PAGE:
Two phase 3 clinical trials showing impressive results with the new subcutaneously-delivered, B-cell depleting multiple sclerosis anti-CD20 mononclonal antibody ofatumumab (Arzerra) have now been published in The New England Journal of Medicine.
The ASCLEPIOS I and II clinical trials were first presented, and reported by Medscape Medical News, at last year’s European Committee for Treatment and Research in Multiple Sclerosis (ECTRIMS) meeting.
Ofatumumab is currently available for the treatment of chronic lymphocytic leukemia. Approval applications for its use in MS are under review by the US Food and Drug Administration, the company notes, “with an action expected by September 2020.”
The drug will provide competition for ocrelizumab (Ocrevus), the first B-cell depleting anti-CD20 drug approved for MS, which became available in 2017.
The main difference between the two products is the route of administration. Ocrelizumab is given as an IV infusion every 6 months, which requires medical supervision; by contrast, ofatumumab is administered by monthly subcutaneous injection, which can be done by the patient at home.
The ASCLEPIOS I and II trials were led by Stephen Hauser, MD, University of California San Francisco, and Ludwig Kappos, MD, University Hospital, Basel, Switzerland.
In the two double-blind, double-dummy, randomized ASCLEPIOS trials, a total of 946 patients were assigned to receive ofatumumab (20 mg every 4 weeks after 20-mg loading doses at days 1, 7, and 14) and 936 to receive oral teriflunomide (14 mg daily) for up to 30 months.
After a median follow-up of 1.6 years, the primary outcome (annualized relapse rates) were 0.11 in the ofatumumab group vs 0.22 in the teriflunomide group in trial 1 (P < .001) and 0.10 vs 0.25 in trial 2 (P < .001).
In the pooled trials, the percentage of patients with disability worsening confirmed at 3 months was 10.9% with ofatumumab and 15% with teriflunomide (hazard ratio [HR], 0.66; P = .002). Disability worsening confirmed at 6 months occurred in 8.1% of ofatumumab patients vs 12% of those on teriflunomide (HR, 0.68; P = .01), and disability improvement confirmed at 6 months was seen in 11% of the ofatumumab group vs 8.1% of the teriflunomide group (HR, 1.35; P = .09).
In ASCLEPIOS I, the mean number of gadolinium-enhancing lesions per T1-weighted MRI scan was 0.01 with ofatumumab and 0.45 with teriflunomide (97% lower number of lesions with ofatumumab, P < .001); in ASCLEPIOS II, the corresponding numbers were 0.03 and 0.51, respectively (94% lower with ofatumumab, P < .001).
The mean number of new or enlarging lesions per year on T2-weighted MRI was 0.72 with ofatumumab and 4.00 with teriflunomide in the first trial (82% lower number of lesions with ofatumumab, P < .001); corresponding values in ASCLEPIOS II were 0.64 and 4.15, respectively (85% lower with ofatumumab, P < .001).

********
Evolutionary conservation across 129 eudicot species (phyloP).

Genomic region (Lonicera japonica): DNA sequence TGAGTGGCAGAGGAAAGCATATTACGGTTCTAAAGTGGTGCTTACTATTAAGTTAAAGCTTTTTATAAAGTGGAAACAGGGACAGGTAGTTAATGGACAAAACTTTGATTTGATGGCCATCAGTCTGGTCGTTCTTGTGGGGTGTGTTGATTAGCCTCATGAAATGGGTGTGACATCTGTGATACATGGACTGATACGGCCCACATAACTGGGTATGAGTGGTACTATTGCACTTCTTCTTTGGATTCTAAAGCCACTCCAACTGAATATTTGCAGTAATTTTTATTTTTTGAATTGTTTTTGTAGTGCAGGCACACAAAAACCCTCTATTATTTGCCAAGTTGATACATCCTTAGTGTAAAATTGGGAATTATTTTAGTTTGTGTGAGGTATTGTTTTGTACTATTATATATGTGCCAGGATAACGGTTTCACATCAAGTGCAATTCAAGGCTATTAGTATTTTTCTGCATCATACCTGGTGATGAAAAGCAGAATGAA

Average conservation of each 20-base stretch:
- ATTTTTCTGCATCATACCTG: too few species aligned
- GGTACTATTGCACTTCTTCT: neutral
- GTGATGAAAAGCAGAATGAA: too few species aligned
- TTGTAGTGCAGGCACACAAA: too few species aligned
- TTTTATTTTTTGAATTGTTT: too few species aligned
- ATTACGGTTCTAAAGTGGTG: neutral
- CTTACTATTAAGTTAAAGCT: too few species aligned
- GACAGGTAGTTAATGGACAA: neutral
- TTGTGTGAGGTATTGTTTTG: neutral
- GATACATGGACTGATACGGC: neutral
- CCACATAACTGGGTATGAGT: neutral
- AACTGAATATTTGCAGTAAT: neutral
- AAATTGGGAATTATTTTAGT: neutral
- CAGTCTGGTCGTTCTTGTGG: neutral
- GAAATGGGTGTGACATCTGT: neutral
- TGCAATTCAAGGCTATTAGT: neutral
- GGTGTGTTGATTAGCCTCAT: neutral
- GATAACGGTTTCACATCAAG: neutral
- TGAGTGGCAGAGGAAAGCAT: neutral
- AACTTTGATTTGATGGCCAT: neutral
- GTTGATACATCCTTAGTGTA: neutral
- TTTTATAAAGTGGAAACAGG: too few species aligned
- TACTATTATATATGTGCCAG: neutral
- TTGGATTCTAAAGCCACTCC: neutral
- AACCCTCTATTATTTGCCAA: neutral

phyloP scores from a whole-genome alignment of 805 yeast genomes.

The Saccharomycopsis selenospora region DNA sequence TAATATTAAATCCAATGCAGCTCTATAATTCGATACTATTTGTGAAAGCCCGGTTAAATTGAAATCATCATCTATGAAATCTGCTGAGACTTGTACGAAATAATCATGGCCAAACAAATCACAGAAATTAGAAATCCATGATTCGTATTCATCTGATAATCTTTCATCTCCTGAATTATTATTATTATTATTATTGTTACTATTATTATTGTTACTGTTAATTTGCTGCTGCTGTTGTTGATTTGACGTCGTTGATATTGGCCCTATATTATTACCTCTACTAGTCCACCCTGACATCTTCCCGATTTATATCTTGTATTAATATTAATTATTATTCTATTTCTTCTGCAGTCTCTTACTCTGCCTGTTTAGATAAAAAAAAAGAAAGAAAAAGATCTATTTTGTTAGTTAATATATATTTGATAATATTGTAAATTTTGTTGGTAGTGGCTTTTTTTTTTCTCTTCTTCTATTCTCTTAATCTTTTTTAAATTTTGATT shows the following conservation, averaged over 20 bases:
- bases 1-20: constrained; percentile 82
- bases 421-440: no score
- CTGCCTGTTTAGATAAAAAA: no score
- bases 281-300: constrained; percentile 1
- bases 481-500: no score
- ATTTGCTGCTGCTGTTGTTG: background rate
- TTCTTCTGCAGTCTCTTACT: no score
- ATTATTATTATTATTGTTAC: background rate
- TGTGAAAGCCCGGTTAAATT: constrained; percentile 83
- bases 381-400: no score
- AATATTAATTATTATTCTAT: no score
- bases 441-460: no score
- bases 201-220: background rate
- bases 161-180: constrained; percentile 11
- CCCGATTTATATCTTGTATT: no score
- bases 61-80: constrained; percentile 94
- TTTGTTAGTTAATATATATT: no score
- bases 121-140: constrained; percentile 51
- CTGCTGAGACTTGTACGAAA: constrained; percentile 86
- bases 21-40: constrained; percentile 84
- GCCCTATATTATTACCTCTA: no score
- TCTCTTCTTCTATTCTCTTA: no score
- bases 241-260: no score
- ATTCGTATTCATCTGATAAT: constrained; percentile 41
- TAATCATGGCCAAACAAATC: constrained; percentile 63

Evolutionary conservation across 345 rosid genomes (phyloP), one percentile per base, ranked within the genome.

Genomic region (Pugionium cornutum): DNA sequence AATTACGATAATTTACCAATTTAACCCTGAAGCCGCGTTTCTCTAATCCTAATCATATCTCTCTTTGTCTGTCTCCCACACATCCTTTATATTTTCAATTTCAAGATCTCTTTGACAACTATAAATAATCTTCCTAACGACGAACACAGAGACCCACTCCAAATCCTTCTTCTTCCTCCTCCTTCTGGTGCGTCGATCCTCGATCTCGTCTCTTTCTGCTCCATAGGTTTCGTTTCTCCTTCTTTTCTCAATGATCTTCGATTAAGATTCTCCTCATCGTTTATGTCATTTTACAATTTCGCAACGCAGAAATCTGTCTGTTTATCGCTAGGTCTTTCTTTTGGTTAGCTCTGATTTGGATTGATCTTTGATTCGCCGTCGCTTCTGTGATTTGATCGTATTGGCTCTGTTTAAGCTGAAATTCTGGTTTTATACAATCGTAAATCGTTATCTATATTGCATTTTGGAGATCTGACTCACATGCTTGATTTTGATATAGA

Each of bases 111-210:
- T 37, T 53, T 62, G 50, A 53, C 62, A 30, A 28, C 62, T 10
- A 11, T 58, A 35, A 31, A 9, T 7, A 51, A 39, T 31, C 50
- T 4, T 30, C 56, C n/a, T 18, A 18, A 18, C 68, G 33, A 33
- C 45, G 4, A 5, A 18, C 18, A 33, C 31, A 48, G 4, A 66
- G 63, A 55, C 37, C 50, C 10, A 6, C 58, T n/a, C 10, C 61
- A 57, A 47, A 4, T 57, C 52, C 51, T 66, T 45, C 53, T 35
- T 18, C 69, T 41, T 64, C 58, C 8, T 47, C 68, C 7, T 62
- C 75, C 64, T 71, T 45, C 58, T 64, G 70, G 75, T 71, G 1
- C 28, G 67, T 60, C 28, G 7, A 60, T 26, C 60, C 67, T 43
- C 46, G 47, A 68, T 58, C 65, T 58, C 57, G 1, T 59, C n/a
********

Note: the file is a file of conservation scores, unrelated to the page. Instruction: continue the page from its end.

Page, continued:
Serum neurofilament light chain concentration was lower in the ofatumumab group than in the teriflunomide group by 7% at month 3, by 27% at month 12, and by 23% at month 24 in ASCLEPIOS I. Corresponding differences in ASCLEPIOS II were 11%, 26%, and 24%.
However, despite greater reductions in neurofilament light chain concentrations with ofatumumab, change in brain volume did not differ significantly between the two treatments. “This discrepancy between two markers of tissue damage needs further analysis,” the authors say.
Adverse events were reported by similar numbers of patients in the two groups. Injection-related reactions occurred in 20.2% in the ofatumumab group and in 15% in the teriflunomide group (placebo injections). Serious adverse events were reported in 9.1% of the patients treated with ofatumumab and 7.9% of those treated with teriflunomide. Serious infections occurred in 2.5% and 1.8% of patients respectively.
Appendicitis was reported in 8 patients who received ofatumumab and in 2 who received teriflunomide.
“The reason for the observed imbalance in appendicitis as an adverse event with ofatumumab is unknown, and no signal for appendicitis has been observed with ofatumumab treatment in phase 2 studies in multiple sclerosis and other autoimmune indications or with other anti-CD20 therapies in multiple sclerosis,” the researchers comment.
“Larger and longer trials are required,” the authors conclude, “to determine the long-term effect and risks of ofatumumab as compared with other disease-modifying treatments, including other anti-CD20 monoclonal antibodies.”
The ASCLEPIOS trials were funded by Novartis. Hauser reports receiving travel reimbursement and writing assistance from Roche and Novartis for CD20-related meetings and presentations. Kappos reports grants from Novartis to his institution, during the conduct of the trial. Some other coauthors are employees of Novartis.
N Eng J Med. Published online August 6, 2020. Abstract